"Of course, the dancing which I am doing now is not dancing which I've been doing 25, 30 years ago. It's a different kind of work," he said. "The pieces which I am doing now with ... Mark Morris or Mats Ek, they see in front of them an old man. They know my body, they know me intimately, they know what I can do and what I will look stupid doing."
Baryshnikov is also developing some new theater projects, continues to work at his namesake arts center in New York and recently exhibited his photographs in Miami. He said he wants to "put myself on the spot again from a different perspective," but it probably won't be on the big screen — and not just because of nerves.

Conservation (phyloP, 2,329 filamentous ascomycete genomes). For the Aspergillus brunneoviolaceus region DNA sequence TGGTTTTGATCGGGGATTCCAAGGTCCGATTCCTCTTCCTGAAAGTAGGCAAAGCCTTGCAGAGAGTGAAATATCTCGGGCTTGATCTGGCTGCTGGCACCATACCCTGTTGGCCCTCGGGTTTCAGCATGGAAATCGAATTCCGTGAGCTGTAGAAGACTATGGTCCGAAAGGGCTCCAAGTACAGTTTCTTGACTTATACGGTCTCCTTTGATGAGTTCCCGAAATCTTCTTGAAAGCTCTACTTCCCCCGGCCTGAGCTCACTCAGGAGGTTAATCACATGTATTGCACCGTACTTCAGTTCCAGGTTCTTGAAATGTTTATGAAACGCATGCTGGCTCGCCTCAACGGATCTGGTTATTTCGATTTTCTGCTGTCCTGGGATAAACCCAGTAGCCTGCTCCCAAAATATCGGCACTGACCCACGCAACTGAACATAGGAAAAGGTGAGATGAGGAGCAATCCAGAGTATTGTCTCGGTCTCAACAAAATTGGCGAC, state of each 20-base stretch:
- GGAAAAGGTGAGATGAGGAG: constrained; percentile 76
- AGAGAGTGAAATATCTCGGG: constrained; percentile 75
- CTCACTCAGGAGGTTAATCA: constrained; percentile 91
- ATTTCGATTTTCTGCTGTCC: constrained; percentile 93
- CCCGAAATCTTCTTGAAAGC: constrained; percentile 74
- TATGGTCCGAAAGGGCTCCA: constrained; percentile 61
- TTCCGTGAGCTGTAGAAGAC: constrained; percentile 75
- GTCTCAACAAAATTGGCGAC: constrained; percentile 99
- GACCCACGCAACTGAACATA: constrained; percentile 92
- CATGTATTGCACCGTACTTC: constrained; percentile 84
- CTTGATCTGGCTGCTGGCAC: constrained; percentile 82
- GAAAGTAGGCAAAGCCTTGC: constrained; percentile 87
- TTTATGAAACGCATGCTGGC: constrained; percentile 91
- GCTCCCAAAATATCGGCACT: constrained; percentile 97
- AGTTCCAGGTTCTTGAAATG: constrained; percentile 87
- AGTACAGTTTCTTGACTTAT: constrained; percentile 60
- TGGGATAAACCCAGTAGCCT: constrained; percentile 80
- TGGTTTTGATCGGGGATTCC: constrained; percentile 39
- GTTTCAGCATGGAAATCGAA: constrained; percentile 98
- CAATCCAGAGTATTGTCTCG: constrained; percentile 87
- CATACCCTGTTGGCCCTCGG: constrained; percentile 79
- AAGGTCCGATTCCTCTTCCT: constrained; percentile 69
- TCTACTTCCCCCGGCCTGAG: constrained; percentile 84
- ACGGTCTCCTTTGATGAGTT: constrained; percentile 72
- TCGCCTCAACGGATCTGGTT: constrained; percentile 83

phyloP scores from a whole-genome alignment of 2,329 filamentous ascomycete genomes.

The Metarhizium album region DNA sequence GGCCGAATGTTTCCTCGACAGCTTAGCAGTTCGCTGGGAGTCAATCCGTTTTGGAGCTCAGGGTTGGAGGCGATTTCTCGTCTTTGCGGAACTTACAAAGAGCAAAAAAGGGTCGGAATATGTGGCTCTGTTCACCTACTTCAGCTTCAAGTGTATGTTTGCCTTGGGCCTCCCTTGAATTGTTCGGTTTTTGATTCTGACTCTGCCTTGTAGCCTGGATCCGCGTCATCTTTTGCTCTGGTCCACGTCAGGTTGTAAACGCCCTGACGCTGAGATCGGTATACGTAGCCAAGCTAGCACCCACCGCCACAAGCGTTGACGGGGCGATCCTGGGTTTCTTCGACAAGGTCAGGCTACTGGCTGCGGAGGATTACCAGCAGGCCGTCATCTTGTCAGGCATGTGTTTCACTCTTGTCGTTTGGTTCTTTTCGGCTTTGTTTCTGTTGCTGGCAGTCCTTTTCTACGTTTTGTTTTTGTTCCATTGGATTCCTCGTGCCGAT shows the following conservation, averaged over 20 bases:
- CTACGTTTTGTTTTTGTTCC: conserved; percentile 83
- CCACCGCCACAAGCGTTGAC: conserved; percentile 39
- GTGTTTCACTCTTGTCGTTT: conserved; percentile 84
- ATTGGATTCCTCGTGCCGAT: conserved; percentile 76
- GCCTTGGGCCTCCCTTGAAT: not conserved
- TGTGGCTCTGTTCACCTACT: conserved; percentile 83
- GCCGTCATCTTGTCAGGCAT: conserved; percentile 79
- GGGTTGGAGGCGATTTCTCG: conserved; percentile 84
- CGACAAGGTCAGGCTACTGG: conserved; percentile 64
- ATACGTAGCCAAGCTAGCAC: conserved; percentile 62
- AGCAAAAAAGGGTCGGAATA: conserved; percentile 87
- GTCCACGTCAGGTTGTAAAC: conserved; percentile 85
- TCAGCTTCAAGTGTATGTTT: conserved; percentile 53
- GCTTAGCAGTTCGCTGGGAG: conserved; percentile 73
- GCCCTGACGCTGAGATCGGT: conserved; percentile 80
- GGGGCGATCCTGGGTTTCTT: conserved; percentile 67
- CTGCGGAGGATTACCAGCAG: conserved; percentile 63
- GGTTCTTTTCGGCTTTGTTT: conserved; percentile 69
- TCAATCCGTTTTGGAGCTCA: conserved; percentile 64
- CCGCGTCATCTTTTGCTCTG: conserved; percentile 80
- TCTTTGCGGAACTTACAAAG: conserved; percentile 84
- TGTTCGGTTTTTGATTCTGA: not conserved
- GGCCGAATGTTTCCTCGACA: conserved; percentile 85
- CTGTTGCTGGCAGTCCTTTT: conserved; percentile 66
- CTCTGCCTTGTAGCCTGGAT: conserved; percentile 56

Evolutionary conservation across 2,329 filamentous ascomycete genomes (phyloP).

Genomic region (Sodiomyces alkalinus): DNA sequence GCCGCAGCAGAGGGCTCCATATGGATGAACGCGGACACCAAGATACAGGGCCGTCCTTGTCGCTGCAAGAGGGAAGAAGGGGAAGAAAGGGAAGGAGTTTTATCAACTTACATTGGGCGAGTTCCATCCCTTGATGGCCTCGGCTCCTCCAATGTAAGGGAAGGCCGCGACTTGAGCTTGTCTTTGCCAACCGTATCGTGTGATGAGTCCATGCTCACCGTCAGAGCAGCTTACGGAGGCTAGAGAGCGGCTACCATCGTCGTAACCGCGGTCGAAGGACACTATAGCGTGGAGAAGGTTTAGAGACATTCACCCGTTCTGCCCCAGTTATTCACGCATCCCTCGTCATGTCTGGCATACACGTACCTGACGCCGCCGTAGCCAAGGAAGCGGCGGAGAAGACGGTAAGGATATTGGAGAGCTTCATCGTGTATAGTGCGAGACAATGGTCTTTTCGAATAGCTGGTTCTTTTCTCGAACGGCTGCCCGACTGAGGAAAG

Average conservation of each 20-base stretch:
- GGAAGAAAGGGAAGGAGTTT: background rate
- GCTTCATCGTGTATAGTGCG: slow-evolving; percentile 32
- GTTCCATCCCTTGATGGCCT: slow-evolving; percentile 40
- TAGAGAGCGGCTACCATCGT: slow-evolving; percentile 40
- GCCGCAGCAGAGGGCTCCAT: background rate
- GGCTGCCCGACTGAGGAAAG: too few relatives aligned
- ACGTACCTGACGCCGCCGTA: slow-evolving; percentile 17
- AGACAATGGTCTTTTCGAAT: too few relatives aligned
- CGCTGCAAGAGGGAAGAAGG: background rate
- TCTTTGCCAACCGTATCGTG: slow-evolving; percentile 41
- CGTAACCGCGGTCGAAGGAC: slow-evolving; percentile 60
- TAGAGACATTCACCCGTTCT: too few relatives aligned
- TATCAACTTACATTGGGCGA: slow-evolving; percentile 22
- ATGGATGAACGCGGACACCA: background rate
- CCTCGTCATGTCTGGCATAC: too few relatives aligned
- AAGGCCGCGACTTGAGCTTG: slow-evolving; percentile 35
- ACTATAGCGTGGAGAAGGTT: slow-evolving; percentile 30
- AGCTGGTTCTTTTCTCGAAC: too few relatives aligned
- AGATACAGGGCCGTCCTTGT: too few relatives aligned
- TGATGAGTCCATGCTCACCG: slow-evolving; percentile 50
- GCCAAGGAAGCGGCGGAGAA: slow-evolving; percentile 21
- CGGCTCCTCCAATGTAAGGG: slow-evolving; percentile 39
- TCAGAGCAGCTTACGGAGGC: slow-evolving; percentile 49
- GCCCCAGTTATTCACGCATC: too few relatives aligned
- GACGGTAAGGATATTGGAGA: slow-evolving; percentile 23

"The problem with the movies is you have to leave home, and if it's a big serious movie you have to leave home for six to eight months. It's problematic," he said." The role has to really fit me right. I read a lot; all the time people send me scripts but they're not really interesting. It's always some Russian bandit or a choreographer or an ex-dancer."
AP Entertainment Writer Sandy Cohen is on Twitter: www.twitter.com/APSandy.
Online: "In Paris": http://thebroadstage.com/inparis Baryshnikov Arts Center: http://bacnyc.org/.
Copyright 2012 The Associated Press. All rights reserved. This material may not be published, broadcast, rewritten or redistributed.